Outlander

Revised and Improved – So what is your ‘Official Outlander name’ in Gàidhlig?

Note that I have reworked this list and added additional names. First, the list is now alphabetized by English name which I hope will make it much easier to use. I have also come across a list of name translations from a book circa the early 1900’s thanks to KristenK! These names have been added to the list but I don’t have pronunciations for them.

Welcome to the Clan!

Àdhamh Ó Broin (@an_comhghallach), Gàidhlig ambassador extraordinaire and tutor to the Outlander cast and crew, invites you to find your name below and then use your imagination to hear him (or Sam if you prefer) saying the following in his best ‘How to Speak Outlander’ voice:

 “Say it with me,  __insert your Gàidhlig name here__ . You now have your own official OUTLANDER name! Latha math leibh!”

If there is no pronunciation guide given, then it is pronounced the same as English or I don’t have a pronunciation for the name yet. Also, keep in mind that because some of our more modern names don’t truly exist in Gàidhlig, what is given here is an approximation using the equivalent Gàidhlig spelling for the English sounds.

Abigail –  Abagail /AHbagle/ ‘gle’ like in waggle

Adam – Àdhamh /AHgiv/

Adeline – Àdailin /AHdaleen/

Adriana – Driàna /DreeAHna/

Agnes – Una

Alana – Alàna / /

Albert – Ailbert

Alice – Ailis

Alexander – Alasdair

Alison – Àlasan / ALison

Allan – Ailean

Amber – Òmarag /AWmarak/

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May 26 031

GreatScot! Rents, Rocks and Reverence – 2nd Outlandish Adventure Day 14

Slept in until the grand late hour of 8 am before heading north for the day’s touring. Unfortunately we miscalculated just a bit and arrive at the Highland Folk Museum in Newtonmore about half an hour before they actually opened. We took the opportunity to catch a couple of more winks in the car.

Refreshed, we made our donation at the entry gate and made our way through the woods to the 18th century reconstructed village used in Outlander episode 105 – Rent. We were so quick getting to it that the costumed interpreter hadn’t even had time to get all the peat fires going. We spent our time investigating all the different houses, barns and sheds. Unlike my last trip though, there were no redcoats to be seen.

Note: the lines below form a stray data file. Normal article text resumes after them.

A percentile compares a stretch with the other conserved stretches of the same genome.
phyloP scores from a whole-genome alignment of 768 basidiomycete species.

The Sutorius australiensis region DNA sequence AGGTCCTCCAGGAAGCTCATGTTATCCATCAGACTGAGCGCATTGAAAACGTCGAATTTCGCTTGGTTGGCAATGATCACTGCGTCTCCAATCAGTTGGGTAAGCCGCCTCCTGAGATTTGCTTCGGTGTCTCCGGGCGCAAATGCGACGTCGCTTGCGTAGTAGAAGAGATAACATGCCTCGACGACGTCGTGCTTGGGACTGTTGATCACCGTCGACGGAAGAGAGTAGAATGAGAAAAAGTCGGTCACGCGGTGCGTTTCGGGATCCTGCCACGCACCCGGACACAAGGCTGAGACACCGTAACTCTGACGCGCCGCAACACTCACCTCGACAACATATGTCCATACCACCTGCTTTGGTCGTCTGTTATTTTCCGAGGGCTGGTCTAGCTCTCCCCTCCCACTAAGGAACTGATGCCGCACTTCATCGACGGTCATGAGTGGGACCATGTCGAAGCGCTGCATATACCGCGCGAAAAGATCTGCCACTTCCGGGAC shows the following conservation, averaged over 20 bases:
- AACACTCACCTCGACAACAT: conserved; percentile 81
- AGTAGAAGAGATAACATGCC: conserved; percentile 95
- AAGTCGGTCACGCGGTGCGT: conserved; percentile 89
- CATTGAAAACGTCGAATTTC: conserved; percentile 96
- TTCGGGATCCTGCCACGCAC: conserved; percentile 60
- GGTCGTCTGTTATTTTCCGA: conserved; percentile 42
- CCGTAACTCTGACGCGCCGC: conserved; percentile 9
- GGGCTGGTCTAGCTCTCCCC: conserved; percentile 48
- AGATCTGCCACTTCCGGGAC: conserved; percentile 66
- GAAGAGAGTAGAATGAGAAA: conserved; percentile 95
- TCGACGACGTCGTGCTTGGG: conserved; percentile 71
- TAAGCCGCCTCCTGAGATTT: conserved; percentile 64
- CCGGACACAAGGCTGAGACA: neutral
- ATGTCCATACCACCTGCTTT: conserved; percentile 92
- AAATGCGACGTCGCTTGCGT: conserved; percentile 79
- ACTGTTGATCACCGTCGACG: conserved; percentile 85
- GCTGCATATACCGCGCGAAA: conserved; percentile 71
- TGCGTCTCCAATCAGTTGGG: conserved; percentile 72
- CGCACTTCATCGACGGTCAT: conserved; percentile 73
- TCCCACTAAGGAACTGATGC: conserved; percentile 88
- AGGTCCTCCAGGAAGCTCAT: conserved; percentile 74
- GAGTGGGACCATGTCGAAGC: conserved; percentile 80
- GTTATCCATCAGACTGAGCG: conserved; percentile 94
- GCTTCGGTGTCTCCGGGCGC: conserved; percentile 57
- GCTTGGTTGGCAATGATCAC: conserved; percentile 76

After concluding our visit, we headed further north on the A9 towards Culloden. I had made my first visit there last October but Drumossie Moor was just as powerful the second time, although at least it was a bit warmer this go round. I also still cried in the Battlefield Experience.

After our reverent time at Culloden, we made our way over the short distance to Clava Cairns to ramble among the stones and cairns. We took the requisite reenactment photos, but now we can create two versions. One with the cleft stone that matches the description in the Outlander novel and one of the flat stones to reenact the show version of Craig Na Dun.

All attempts to use the stones to find Jamie Fraser unsuccessful, we headed to Inverness City Centre, stopping at Tesco’s along the way to top off the petrol. So happy that fuel is much cheaper this time than it was when I was here last October. Even at 700+ miles to a tank, the cost adds up. We arrived in at city centre to discover that flood works had streets all messed up, so I chose to park in the one lot I knew about near the Cathedral and then we walked back down the riverfront to The Waterside Restaurant to dine with a selection of the Inverness Outlanders. It was awesome to see Sinead, Julie, Angie and Lisa and much fun and conversation was had.

The final stop of the evening was to stop in at Tesco’s for some essentials and I took the opportunity to buy a lottery ticket. It’s all part of my retire to Scotland plan, and I had these numbers given to me by a lad. On the way back to the car, we spied a rainbow! Surely that’s a good sign.

 

At the end of a long day, we drove back to Pitlochry to rest up for the next day’s adventure. Stay tuned!

Slàn leat an-dràsta!

May 25 006

GreatScot! How many miles would you drive for Outlander? 2nd Outlandish Adventure – Day 12

Got a bright and early start today. The lovely Miss Stephenie took the train up to join us for the day, so we picked her up at the train station and hit the road to see just how many Outlander film sights we could hit in one day. I was very excited as most of these were not locations I had seen before.

First up was Craig na Dun. The great part about Steph being with us is that she tells me when I need to turn. The down side is that I usually don’t know how to get back to places (just as Lu how long it took to find the West Kirk), so don’t ask me exactly how to get there, but we did find that actual location used to film Craig na Dun in Outlander. The standing stones were long gone as they were only brought in for filming, but it was still pretty magical to be able to walk up the same hill that Claire, Frank and Sam did for the show. I wonder if they had to dodge all the same sheep dung we did, or if there is some poor intern somewhere in charge of sheep sh*t removal. I don’t think the hill looks as big in real life as it does on TV, but we spent plenty of time examining it. Summer even found a rock to sit on in contemplation. That or she had frozen solid waiting for us to finish taking pictures. It was just a bit windy and cold!

Next up was a drive to the Rest and Be Thankful rest stop. We think this is the location used for the photo shoot used for the Key Art posters. We would have been happy (and thankful) to have rested, but as we neared the car park, we started to see little signs pointing to base unit. We looked at each other (well, I didn’t really look since I was driving) and said ‘Nah…what are the chances.’, but sure enough, the car park had been closed because it was being used as the base unit for some film crew. After some surreptitious sleuthing and a consultation with the expert, we were fairly certain that the film crew in question was not for Outlander. When we finally found someone to ask, we were told it was for a BBC Comedy. We’ll be on the lookout though, just in case. Regardless, we had to content ourselves with photos from a random layby.